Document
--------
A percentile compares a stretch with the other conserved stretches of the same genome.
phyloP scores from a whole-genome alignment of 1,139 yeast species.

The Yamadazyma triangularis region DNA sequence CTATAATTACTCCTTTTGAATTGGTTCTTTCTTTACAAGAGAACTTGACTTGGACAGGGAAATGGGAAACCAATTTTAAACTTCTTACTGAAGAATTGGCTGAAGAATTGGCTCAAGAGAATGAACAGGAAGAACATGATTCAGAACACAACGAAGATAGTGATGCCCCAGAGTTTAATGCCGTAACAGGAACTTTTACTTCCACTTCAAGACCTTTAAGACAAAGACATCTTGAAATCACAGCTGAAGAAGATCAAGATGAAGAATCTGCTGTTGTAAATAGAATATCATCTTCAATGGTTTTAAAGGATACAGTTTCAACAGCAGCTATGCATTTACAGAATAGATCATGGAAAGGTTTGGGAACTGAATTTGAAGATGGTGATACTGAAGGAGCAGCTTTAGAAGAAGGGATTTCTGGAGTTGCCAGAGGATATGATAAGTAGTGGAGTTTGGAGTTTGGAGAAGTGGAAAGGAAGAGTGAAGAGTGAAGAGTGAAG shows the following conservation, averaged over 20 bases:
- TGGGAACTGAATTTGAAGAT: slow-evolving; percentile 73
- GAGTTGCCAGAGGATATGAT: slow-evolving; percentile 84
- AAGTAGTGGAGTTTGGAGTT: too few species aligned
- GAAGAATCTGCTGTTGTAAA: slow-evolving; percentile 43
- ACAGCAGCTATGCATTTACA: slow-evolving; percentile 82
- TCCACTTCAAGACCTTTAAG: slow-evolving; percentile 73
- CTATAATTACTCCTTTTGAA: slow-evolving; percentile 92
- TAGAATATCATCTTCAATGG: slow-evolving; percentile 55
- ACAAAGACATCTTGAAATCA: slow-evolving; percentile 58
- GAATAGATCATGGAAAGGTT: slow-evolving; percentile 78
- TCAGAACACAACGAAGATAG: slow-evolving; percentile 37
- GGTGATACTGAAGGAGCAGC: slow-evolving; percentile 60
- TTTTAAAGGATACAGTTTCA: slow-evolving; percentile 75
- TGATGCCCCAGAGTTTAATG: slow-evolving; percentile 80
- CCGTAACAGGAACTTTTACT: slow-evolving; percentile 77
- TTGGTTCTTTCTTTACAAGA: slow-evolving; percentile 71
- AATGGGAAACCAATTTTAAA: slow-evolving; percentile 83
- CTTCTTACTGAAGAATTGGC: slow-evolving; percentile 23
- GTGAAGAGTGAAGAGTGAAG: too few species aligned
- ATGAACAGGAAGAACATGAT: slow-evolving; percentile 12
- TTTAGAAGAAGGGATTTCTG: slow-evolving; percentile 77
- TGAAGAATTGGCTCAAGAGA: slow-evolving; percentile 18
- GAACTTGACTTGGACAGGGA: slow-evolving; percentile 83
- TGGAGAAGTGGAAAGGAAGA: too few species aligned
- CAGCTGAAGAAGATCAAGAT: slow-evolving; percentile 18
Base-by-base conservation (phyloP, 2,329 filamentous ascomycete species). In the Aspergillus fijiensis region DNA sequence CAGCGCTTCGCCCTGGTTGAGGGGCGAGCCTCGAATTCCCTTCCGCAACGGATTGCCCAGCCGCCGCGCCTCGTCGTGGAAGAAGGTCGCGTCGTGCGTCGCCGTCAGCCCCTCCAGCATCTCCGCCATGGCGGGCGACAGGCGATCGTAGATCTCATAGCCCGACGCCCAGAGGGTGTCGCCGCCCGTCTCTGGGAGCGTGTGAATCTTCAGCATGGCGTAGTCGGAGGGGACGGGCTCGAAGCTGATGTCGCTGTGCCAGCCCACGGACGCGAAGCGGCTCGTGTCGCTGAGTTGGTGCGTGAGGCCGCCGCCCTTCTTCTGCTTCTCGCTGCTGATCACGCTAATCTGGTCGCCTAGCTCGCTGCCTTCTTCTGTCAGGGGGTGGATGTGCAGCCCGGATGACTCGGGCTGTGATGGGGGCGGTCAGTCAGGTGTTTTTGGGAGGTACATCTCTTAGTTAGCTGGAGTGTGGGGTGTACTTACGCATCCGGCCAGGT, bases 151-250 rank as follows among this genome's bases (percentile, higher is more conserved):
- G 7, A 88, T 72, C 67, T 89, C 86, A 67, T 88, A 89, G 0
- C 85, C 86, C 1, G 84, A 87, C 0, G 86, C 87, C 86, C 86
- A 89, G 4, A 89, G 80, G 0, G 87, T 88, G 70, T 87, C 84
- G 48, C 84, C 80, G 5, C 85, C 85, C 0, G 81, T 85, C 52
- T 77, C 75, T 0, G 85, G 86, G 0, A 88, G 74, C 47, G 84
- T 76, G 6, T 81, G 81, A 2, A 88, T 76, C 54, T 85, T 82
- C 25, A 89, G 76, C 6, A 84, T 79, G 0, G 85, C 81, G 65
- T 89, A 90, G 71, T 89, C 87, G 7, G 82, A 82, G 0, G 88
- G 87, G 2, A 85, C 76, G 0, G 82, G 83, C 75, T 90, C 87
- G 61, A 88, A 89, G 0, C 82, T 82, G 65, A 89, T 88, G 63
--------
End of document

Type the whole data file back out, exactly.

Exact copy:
A percentile compares a stretch with the other conserved stretches of the same genome.
phyloP scores from a whole-genome alignment of 1,139 yeast species.

The Yamadazyma triangularis region DNA sequence CTATAATTACTCCTTTTGAATTGGTTCTTTCTTTACAAGAGAACTTGACTTGGACAGGGAAATGGGAAACCAATTTTAAACTTCTTACTGAAGAATTGGCTGAAGAATTGGCTCAAGAGAATGAACAGGAAGAACATGATTCAGAACACAACGAAGATAGTGATGCCCCAGAGTTTAATGCCGTAACAGGAACTTTTACTTCCACTTCAAGACCTTTAAGACAAAGACATCTTGAAATCACAGCTGAAGAAGATCAAGATGAAGAATCTGCTGTTGTAAATAGAATATCATCTTCAATGGTTTTAAAGGATACAGTTTCAACAGCAGCTATGCATTTACAGAATAGATCATGGAAAGGTTTGGGAACTGAATTTGAAGATGGTGATACTGAAGGAGCAGCTTTAGAAGAAGGGATTTCTGGAGTTGCCAGAGGATATGATAAGTAGTGGAGTTTGGAGTTTGGAGAAGTGGAAAGGAAGAGTGAAGAGTGAAGAGTGAAG shows the following conservation, averaged over 20 bases:
- TGGGAACTGAATTTGAAGAT: slow-evolving; percentile 73
- GAGTTGCCAGAGGATATGAT: slow-evolving; percentile 84
- AAGTAGTGGAGTTTGGAGTT: too few species aligned
- GAAGAATCTGCTGTTGTAAA: slow-evolving; percentile 43
- ACAGCAGCTATGCATTTACA: slow-evolving; percentile 82
- TCCACTTCAAGACCTTTAAG: slow-evolving; percentile 73
- CTATAATTACTCCTTTTGAA: slow-evolving; percentile 92
- TAGAATATCATCTTCAATGG: slow-evolving; percentile 55
- ACAAAGACATCTTGAAATCA: slow-evolving; percentile 58
- GAATAGATCATGGAAAGGTT: slow-evolving; percentile 78
- TCAGAACACAACGAAGATAG: slow-evolving; percentile 37
- GGTGATACTGAAGGAGCAGC: slow-evolving; percentile 60
- TTTTAAAGGATACAGTTTCA: slow-evolving; percentile 75
- TGATGCCCCAGAGTTTAATG: slow-evolving; percentile 80
- CCGTAACAGGAACTTTTACT: slow-evolving; percentile 77
- TTGGTTCTTTCTTTACAAGA: slow-evolving; percentile 71
- AATGGGAAACCAATTTTAAA: slow-evolving; percentile 83
- CTTCTTACTGAAGAATTGGC: slow-evolving; percentile 23
- GTGAAGAGTGAAGAGTGAAG: too few species aligned
- ATGAACAGGAAGAACATGAT: slow-evolving; percentile 12
- TTTAGAAGAAGGGATTTCTG: slow-evolving; percentile 77
- TGAAGAATTGGCTCAAGAGA: slow-evolving; percentile 18
- GAACTTGACTTGGACAGGGA: slow-evolving; percentile 83
- TGGAGAAGTGGAAAGGAAGA: too few species aligned
- CAGCTGAAGAAGATCAAGAT: slow-evolving; percentile 18
Base-by-base conservation (phyloP, 2,329 filamentous ascomycete species). In the Aspergillus fijiensis region DNA sequence CAGCGCTTCGCCCTGGTTGAGGGGCGAGCCTCGAATTCCCTTCCGCAACGGATTGCCCAGCCGCCGCGCCTCGTCGTGGAAGAAGGTCGCGTCGTGCGTCGCCGTCAGCCCCTCCAGCATCTCCGCCATGGCGGGCGACAGGCGATCGTAGATCTCATAGCCCGACGCCCAGAGGGTGTCGCCGCCCGTCTCTGGGAGCGTGTGAATCTTCAGCATGGCGTAGTCGGAGGGGACGGGCTCGAAGCTGATGTCGCTGTGCCAGCCCACGGACGCGAAGCGGCTCGTGTCGCTGAGTTGGTGCGTGAGGCCGCCGCCCTTCTTCTGCTTCTCGCTGCTGATCACGCTAATCTGGTCGCCTAGCTCGCTGCCTTCTTCTGTCAGGGGGTGGATGTGCAGCCCGGATGACTCGGGCTGTGATGGGGGCGGTCAGTCAGGTGTTTTTGGGAGGTACATCTCTTAGTTAGCTGGAGTGTGGGGTGTACTTACGCATCCGGCCAGGT, bases 151-250 rank as follows among this genome's bases (percentile, higher is more conserved):
- G 7, A 88, T 72, C 67, T 89, C 86, A 67, T 88, A 89, G 0
- C 85, C 86, C 1, G 84, A 87, C 0, G 86, C 87, C 86, C 86
- A 89, G 4, A 89, G 80, G 0, G 87, T 88, G 70, T 87, C 84
- G 48, C 84, C 80, G 5, C 85, C 85, C 0, G 81, T 85, C 52
- T 77, C 75, T 0, G 85, G 86, G 0, A 88, G 74, C 47, G 84
- T 76, G 6, T 81, G 81, A 2, A 88, T 76, C 54, T 85, T 82
- C 25, A 89, G 76, C 6, A 84, T 79, G 0, G 85, C 81, G 65
- T 89, A 90, G 71, T 89, C 87, G 7, G 82, A 82, G 0, G 88
- G 87, G 2, A 85, C 76, G 0, G 82, G 83, C 75, T 90, C 87
- G 61, A 88, A 89, G 0, C 82, T 82, G 65, A 89, T 88, G 63